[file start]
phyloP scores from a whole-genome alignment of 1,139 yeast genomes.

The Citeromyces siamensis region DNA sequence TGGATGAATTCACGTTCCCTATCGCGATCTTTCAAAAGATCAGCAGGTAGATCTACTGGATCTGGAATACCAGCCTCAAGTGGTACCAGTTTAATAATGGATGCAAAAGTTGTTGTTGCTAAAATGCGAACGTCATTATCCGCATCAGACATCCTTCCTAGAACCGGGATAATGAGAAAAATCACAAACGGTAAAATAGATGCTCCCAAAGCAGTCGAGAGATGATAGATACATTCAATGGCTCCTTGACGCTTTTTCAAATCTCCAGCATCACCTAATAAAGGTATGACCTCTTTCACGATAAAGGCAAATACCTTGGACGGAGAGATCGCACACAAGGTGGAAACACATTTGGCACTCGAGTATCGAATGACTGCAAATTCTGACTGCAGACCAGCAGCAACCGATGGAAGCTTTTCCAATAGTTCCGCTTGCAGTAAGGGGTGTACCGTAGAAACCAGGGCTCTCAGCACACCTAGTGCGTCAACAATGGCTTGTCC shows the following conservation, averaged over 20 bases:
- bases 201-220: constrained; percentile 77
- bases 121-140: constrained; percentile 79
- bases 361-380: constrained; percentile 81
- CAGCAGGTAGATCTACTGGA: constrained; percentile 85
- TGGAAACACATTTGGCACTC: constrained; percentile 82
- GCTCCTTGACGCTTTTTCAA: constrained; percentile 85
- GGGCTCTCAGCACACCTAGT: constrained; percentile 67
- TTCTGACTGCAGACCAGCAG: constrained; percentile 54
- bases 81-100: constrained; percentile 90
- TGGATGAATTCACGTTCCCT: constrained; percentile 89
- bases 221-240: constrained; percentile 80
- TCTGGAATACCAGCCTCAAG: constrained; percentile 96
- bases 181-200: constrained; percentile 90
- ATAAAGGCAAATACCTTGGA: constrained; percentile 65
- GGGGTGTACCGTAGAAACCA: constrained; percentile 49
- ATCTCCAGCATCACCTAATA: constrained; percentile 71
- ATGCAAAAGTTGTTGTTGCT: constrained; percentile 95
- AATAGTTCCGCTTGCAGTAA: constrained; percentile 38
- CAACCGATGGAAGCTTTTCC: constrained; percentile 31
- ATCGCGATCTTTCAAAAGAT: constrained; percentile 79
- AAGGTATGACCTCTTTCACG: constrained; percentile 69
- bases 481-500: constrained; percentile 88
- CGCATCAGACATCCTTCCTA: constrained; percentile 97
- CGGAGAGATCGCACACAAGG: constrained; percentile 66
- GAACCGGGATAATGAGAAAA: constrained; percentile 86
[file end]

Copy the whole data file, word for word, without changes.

phyloP scores from a whole-genome alignment of 1,139 yeast genomes.

The Citeromyces siamensis region DNA sequence TGGATGAATTCACGTTCCCTATCGCGATCTTTCAAAAGATCAGCAGGTAGATCTACTGGATCTGGAATACCAGCCTCAAGTGGTACCAGTTTAATAATGGATGCAAAAGTTGTTGTTGCTAAAATGCGAACGTCATTATCCGCATCAGACATCCTTCCTAGAACCGGGATAATGAGAAAAATCACAAACGGTAAAATAGATGCTCCCAAAGCAGTCGAGAGATGATAGATACATTCAATGGCTCCTTGACGCTTTTTCAAATCTCCAGCATCACCTAATAAAGGTATGACCTCTTTCACGATAAAGGCAAATACCTTGGACGGAGAGATCGCACACAAGGTGGAAACACATTTGGCACTCGAGTATCGAATGACTGCAAATTCTGACTGCAGACCAGCAGCAACCGATGGAAGCTTTTCCAATAGTTCCGCTTGCAGTAAGGGGTGTACCGTAGAAACCAGGGCTCTCAGCACACCTAGTGCGTCAACAATGGCTTGTCC shows the following conservation, averaged over 20 bases:
- bases 201-220: constrained; percentile 77
- bases 121-140: constrained; percentile 79
- bases 361-380: constrained; percentile 81
- CAGCAGGTAGATCTACTGGA: constrained; percentile 85
- TGGAAACACATTTGGCACTC: constrained; percentile 82
- GCTCCTTGACGCTTTTTCAA: constrained; percentile 85
- GGGCTCTCAGCACACCTAGT: constrained; percentile 67
- TTCTGACTGCAGACCAGCAG: constrained; percentile 54
- bases 81-100: constrained; percentile 90
- TGGATGAATTCACGTTCCCT: constrained; percentile 89
- bases 221-240: constrained; percentile 80
- TCTGGAATACCAGCCTCAAG: constrained; percentile 96
- bases 181-200: constrained; percentile 90
- ATAAAGGCAAATACCTTGGA: constrained; percentile 65
- GGGGTGTACCGTAGAAACCA: constrained; percentile 49
- ATCTCCAGCATCACCTAATA: constrained; percentile 71
- ATGCAAAAGTTGTTGTTGCT: constrained; percentile 95
- AATAGTTCCGCTTGCAGTAA: constrained; percentile 38
- CAACCGATGGAAGCTTTTCC: constrained; percentile 31
- ATCGCGATCTTTCAAAAGAT: constrained; percentile 79
- AAGGTATGACCTCTTTCACG: constrained; percentile 69
- bases 481-500: constrained; percentile 88
- CGCATCAGACATCCTTCCTA: constrained; percentile 97
- CGGAGAGATCGCACACAAGG: constrained; percentile 66
- GAACCGGGATAATGAGAAAA: constrained; percentile 86